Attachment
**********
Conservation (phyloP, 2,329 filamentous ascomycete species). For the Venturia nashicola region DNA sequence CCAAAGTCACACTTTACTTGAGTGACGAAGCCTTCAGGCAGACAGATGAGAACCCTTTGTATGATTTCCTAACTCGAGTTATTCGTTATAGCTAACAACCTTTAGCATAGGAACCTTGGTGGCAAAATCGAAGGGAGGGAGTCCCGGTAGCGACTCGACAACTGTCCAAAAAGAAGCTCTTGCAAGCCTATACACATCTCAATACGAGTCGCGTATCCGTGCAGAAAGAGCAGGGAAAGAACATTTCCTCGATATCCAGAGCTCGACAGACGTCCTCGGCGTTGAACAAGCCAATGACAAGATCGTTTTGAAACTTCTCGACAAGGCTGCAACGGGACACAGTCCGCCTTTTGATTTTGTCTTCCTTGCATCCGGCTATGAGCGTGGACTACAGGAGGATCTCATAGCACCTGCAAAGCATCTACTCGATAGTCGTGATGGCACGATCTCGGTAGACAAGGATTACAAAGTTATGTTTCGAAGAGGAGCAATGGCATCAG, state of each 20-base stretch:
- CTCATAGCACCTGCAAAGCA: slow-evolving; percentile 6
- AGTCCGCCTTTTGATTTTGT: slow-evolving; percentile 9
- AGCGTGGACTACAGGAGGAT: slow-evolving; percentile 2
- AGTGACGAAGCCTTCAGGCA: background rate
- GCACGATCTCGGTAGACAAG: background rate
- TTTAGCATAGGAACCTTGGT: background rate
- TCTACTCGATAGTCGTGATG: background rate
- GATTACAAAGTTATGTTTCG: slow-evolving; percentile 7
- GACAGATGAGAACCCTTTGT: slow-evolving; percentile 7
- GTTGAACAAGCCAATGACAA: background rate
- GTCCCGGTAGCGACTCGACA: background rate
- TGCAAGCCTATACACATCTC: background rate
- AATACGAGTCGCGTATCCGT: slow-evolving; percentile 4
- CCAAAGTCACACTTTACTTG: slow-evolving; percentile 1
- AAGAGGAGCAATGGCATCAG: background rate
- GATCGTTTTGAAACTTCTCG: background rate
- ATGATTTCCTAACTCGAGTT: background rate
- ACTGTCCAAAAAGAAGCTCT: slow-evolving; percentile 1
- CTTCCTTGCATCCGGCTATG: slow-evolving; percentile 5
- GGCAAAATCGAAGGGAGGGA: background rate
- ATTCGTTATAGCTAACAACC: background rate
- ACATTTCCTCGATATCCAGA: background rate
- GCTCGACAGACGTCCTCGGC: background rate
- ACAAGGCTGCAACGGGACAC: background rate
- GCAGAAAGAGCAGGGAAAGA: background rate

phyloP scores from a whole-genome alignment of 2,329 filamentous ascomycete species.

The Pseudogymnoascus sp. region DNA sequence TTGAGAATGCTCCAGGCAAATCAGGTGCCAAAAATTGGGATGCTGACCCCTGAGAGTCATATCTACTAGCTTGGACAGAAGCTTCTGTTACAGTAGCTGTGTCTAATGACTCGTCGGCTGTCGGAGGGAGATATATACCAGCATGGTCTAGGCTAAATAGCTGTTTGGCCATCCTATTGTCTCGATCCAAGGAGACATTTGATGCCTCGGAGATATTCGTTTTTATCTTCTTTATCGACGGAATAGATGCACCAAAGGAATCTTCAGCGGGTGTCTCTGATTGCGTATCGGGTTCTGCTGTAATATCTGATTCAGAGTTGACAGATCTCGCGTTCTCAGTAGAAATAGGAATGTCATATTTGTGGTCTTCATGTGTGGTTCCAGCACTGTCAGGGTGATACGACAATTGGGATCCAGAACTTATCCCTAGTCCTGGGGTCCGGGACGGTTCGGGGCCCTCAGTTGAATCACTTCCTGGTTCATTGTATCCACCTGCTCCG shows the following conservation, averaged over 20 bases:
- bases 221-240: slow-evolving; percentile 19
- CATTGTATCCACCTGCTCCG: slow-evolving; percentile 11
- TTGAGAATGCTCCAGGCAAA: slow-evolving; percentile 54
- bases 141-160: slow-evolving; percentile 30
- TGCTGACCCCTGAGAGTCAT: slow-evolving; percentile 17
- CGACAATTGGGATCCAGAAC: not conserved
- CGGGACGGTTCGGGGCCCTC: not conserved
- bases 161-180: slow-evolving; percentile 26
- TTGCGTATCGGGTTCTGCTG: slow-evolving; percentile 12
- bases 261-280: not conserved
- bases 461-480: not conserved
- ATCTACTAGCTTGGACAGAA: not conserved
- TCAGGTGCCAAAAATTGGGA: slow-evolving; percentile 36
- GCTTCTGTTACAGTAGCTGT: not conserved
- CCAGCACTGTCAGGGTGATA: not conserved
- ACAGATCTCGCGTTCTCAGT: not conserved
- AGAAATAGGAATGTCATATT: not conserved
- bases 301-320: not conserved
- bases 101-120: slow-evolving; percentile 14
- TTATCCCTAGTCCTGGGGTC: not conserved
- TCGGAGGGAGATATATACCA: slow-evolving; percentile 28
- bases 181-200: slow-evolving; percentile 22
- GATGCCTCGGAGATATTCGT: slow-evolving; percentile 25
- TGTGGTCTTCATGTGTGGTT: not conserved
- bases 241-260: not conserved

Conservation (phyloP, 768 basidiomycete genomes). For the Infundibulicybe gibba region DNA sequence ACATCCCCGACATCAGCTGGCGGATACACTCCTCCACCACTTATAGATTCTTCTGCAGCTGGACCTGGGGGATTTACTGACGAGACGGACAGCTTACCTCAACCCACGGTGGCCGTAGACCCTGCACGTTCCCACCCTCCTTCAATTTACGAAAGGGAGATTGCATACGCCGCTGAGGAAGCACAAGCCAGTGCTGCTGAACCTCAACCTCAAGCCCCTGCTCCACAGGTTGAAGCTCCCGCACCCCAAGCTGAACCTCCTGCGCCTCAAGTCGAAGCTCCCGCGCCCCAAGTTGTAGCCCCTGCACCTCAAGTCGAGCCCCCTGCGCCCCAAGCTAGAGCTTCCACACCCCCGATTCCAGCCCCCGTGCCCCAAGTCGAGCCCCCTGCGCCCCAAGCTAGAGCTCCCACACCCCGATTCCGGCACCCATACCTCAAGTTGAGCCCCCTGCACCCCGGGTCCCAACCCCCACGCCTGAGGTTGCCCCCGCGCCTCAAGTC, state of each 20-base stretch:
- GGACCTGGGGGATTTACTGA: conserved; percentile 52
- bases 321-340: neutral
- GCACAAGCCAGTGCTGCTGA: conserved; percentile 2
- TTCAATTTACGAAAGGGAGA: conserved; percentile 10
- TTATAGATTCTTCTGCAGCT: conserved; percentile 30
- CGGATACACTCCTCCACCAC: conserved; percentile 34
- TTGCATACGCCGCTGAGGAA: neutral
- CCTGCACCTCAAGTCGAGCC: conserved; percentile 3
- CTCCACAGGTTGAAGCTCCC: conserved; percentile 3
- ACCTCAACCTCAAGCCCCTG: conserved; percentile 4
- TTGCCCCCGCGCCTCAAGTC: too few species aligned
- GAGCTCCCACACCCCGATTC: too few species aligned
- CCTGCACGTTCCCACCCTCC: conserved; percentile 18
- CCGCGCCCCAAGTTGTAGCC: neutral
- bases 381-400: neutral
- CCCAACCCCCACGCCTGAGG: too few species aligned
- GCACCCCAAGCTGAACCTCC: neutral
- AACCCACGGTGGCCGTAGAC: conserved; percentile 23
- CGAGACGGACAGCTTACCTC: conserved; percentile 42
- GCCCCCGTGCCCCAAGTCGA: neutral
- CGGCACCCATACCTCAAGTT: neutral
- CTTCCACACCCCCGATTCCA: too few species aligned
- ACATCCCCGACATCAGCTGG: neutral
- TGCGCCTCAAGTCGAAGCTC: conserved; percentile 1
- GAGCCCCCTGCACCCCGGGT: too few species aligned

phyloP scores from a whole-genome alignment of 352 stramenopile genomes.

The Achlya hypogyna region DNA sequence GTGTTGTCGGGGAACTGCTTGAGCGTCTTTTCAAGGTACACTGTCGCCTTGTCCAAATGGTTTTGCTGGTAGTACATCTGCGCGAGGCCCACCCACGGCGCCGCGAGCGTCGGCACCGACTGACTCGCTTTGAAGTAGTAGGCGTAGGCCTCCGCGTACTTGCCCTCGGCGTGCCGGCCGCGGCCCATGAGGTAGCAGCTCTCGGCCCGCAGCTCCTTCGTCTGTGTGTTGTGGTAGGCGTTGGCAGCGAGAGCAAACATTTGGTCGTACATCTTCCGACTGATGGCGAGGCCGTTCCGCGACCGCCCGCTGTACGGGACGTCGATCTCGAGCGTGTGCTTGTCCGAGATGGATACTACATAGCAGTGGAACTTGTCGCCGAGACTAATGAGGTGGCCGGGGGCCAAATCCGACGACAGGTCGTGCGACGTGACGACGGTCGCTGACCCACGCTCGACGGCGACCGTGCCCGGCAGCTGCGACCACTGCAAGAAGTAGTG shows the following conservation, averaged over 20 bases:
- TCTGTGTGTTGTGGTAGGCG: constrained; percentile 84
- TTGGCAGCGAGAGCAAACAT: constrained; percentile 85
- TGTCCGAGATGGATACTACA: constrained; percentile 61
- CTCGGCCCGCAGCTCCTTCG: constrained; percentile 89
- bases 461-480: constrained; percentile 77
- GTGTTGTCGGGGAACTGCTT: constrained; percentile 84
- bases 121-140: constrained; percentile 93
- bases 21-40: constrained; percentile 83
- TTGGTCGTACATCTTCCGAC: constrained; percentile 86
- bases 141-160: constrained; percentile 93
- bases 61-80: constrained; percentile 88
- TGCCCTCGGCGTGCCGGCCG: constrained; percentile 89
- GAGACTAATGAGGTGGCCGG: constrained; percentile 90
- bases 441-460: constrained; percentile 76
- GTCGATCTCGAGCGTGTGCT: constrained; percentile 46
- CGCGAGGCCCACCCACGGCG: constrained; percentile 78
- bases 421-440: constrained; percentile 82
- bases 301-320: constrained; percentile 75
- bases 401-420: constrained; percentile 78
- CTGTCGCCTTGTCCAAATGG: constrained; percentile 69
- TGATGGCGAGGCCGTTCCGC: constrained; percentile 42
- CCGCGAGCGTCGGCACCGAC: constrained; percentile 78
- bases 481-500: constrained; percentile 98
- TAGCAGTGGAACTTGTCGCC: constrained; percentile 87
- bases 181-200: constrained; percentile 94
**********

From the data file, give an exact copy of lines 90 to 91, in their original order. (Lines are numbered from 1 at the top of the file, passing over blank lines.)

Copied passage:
- TTGGTCGTACATCTTCCGAC: constrained; percentile 86
- bases 141-160: constrained; percentile 93